- Group Policy Based: The Group Policy based method is preferred because it is simpler and less prone to errors. If you choose the Group Policy based provisioning method, GPOs are applied automatically to servers when they are assigned a status of managed in the IPAM console. GPOs are also removed automatically if the status of a server changes from managed to unmanaged.
If you chose the Group Policy based method, you must also provide a GPO name prefix in the provisioning wizard. After providing a GPO name prefix, the wizard will display the GPO names that must be created in domains that will be managed by IPAM. The following role-based GPOs are required in each domain that contains managed servers. The wizard does not create these GPOs.
- <gpo -prefix>_DHCP: This GPO is used to apply settings that allow IPAM to monitor, manage, and collect information from managed DHCP servers on the network.
- <gpo -prefix>_DNS: This GPO is used to apply settings that allow IPAM to monitor and collect information from managed DNS servers on the network.
- <gpo -prefix>_DC_NPS: This GPO is used to apply settings that allow IPAM to collect information from managed domain controllers and network policy servers (NPS) on the network for IP address tracking purposes.
In our case we will use the Group Policy method:
In Server Manager, in the IPAM section. Select Provision the IPAM server, and go through the provisioning wizard.
We’ll create the GPOs later. Next we need to configure the Server discovery.
Configure Server Discovery
When you configure server discovery, you are defining the domains that the IPAM server can monitor and manage (also called the scope of discovery). An IPAM server can monitor and manage multiple domains as long as they are part of the same Active Directory forest as the IPAM server.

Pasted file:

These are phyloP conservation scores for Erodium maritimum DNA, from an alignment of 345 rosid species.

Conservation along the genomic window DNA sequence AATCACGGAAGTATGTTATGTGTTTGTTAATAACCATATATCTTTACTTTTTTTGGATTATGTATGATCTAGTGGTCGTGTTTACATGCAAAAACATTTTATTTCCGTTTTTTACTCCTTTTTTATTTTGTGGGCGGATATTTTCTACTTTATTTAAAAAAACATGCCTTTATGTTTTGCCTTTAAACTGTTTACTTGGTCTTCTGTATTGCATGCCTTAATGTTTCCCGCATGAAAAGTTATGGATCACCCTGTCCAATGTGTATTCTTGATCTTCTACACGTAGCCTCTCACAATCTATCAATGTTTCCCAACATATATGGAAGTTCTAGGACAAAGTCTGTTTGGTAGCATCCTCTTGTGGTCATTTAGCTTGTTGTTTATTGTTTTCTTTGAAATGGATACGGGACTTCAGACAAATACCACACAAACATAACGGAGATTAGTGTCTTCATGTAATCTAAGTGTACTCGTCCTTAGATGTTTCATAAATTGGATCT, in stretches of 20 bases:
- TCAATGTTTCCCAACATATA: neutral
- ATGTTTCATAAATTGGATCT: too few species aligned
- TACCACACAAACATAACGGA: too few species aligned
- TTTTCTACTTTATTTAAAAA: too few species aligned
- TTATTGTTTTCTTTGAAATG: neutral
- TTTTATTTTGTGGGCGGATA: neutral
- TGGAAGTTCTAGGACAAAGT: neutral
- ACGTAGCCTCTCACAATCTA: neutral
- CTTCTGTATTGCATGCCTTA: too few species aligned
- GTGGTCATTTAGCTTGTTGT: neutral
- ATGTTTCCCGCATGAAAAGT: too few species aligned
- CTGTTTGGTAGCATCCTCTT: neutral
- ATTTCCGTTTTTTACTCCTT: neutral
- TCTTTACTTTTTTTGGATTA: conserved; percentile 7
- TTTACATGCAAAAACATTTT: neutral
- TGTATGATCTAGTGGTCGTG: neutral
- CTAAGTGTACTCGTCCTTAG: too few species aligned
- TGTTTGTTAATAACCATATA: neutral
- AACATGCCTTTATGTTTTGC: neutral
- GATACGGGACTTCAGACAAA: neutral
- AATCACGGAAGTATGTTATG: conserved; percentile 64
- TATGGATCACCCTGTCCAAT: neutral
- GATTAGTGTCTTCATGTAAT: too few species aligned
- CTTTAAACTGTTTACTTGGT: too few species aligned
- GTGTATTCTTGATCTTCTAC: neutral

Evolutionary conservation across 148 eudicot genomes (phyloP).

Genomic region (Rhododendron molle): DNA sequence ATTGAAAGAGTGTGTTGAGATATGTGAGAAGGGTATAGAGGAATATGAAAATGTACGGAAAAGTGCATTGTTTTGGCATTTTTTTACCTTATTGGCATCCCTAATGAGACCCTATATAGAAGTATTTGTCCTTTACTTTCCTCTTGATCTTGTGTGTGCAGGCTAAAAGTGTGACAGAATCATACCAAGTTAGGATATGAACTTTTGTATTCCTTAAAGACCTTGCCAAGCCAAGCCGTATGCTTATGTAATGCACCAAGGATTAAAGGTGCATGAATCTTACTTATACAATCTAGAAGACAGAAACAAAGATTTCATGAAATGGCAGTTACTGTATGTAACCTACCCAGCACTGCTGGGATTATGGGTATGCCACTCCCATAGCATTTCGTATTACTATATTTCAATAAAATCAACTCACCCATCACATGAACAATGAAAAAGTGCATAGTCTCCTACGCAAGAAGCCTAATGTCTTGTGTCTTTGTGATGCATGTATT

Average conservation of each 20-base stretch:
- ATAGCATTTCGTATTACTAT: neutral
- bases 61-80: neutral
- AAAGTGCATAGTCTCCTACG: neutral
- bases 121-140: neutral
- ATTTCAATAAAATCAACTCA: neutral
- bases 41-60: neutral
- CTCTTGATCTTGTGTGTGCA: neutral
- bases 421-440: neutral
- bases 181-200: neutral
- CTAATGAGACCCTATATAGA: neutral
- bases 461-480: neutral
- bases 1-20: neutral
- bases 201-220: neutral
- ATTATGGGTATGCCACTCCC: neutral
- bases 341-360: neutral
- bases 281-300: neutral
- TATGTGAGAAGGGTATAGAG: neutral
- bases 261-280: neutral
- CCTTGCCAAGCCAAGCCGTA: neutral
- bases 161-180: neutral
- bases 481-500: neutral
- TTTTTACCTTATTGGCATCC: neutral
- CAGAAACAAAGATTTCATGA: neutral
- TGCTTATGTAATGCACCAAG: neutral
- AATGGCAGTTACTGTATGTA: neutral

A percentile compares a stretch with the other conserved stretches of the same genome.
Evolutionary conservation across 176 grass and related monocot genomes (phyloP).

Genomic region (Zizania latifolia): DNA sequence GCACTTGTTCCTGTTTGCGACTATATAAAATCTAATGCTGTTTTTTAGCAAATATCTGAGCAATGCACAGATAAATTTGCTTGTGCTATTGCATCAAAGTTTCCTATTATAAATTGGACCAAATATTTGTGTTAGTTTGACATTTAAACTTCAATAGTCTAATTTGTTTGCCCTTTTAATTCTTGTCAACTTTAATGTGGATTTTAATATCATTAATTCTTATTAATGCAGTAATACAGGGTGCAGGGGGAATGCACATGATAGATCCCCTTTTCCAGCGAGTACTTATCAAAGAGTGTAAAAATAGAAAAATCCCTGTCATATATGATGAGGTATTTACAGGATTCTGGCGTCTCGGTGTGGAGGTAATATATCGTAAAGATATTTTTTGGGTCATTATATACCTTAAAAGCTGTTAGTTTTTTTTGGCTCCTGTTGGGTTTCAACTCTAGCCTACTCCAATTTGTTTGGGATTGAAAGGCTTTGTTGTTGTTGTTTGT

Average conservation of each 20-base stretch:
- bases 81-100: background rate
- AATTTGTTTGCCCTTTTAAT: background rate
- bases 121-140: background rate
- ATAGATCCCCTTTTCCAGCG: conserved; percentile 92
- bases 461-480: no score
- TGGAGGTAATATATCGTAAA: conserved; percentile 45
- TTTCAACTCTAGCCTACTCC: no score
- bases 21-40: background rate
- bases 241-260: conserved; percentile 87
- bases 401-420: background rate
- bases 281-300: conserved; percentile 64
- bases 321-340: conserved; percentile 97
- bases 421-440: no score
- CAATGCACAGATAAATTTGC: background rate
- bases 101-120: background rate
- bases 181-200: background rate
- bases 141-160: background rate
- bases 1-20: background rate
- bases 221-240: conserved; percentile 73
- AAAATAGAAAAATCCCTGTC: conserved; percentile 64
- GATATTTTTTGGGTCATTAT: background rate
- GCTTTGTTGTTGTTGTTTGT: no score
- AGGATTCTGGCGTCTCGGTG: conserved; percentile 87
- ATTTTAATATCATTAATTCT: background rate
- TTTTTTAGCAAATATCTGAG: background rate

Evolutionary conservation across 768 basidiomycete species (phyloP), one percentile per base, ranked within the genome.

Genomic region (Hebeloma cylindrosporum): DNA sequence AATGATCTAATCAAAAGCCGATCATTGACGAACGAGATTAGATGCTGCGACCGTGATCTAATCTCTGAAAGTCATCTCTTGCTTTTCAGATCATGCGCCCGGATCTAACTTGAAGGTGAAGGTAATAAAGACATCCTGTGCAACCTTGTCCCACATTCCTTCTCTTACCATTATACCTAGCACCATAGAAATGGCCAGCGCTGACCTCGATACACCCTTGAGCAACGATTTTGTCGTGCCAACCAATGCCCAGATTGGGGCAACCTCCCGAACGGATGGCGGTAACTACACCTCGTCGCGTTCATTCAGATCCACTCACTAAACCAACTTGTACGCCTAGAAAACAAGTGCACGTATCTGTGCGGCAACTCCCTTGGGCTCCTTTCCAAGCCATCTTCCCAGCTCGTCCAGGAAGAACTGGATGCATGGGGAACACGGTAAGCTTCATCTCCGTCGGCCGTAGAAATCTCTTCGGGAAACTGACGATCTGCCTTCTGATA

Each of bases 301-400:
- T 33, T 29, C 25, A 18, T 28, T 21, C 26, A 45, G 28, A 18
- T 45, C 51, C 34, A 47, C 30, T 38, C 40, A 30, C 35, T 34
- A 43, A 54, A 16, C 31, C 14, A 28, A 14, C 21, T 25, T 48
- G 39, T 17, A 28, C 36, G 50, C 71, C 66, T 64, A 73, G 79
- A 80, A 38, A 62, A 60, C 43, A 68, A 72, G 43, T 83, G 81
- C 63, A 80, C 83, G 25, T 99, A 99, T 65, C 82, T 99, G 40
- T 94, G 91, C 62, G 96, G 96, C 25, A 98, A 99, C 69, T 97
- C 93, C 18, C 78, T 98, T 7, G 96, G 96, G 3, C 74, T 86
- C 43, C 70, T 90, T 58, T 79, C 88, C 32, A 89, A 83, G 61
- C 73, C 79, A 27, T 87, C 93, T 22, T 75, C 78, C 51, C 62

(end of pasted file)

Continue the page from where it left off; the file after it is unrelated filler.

On the IPAM Overview page, click Configure server discovery. Choose each domain that you will manage with the current IPAM server by selecting it from the drop-down list and then clicking Add.
To remove a domain from the scope of discovery, click the domain and then click Remove.
By default all server roles are enabled in the domains you select. To remove a server role from the scope of discovery for a specific domain, de-select the checkbox under the appropriate server role.
Click OK when you have finished.
Discover Servers on the Network
Domain controllers, DHCP servers, and DNS servers can be discovered on the network, provided they are running Windows Server® 2008 or a later operating system. Computers running NPS must be added manually to the server inventory.
Since this is the first time we are discovering servers, we will discover servers by running the server discovery task. This task also runs regularly on the IPAM server with a default frequency of once per day, and will discover new servers automatically provided that they meet the conditions for discovery.
Conditions for discovery depend on the type of role services that are installed and running on managed servers. For example, a DHCP server will not be discovered if it is not authorized in Active Directory or does not have any DHCP scopes configured. DHCP scopes do not need to be active to be discovered. A DNS server will not be discovered unless it is authoritative for an Active Directory domain configured in the scope of discovery